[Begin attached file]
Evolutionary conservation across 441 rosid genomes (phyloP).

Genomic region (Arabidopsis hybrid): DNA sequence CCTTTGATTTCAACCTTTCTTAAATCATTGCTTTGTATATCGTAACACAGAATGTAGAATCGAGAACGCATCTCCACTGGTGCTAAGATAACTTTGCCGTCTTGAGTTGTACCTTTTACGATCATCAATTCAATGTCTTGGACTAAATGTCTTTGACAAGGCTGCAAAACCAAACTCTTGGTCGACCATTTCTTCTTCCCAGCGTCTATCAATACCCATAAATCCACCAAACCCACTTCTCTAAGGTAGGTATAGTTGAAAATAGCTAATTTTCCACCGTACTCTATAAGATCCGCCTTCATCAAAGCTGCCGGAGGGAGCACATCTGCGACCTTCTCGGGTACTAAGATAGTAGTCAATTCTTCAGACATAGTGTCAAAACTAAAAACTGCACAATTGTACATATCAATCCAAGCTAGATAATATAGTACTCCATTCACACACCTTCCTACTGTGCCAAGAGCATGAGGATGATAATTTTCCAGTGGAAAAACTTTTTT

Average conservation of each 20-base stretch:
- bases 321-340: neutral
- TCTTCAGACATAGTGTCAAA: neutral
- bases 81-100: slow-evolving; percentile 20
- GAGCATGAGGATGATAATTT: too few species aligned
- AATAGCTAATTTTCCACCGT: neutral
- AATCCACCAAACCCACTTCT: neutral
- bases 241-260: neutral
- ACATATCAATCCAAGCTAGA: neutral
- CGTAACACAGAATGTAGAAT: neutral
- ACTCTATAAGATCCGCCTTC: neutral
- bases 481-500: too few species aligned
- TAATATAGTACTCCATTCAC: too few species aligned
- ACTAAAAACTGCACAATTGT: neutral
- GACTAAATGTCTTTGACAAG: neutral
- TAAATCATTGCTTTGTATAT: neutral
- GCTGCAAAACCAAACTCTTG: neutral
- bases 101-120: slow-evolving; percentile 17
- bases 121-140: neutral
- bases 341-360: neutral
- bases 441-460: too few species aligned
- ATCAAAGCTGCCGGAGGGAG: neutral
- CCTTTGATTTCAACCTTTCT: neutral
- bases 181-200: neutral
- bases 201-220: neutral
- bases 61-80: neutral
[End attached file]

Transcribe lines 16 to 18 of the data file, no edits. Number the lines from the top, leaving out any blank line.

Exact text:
- ACTAAAAACTGCACAATTGT: neutral
- GACTAAATGTCTTTGACAAG: neutral
- TAAATCATTGCTTTGTATAT: neutral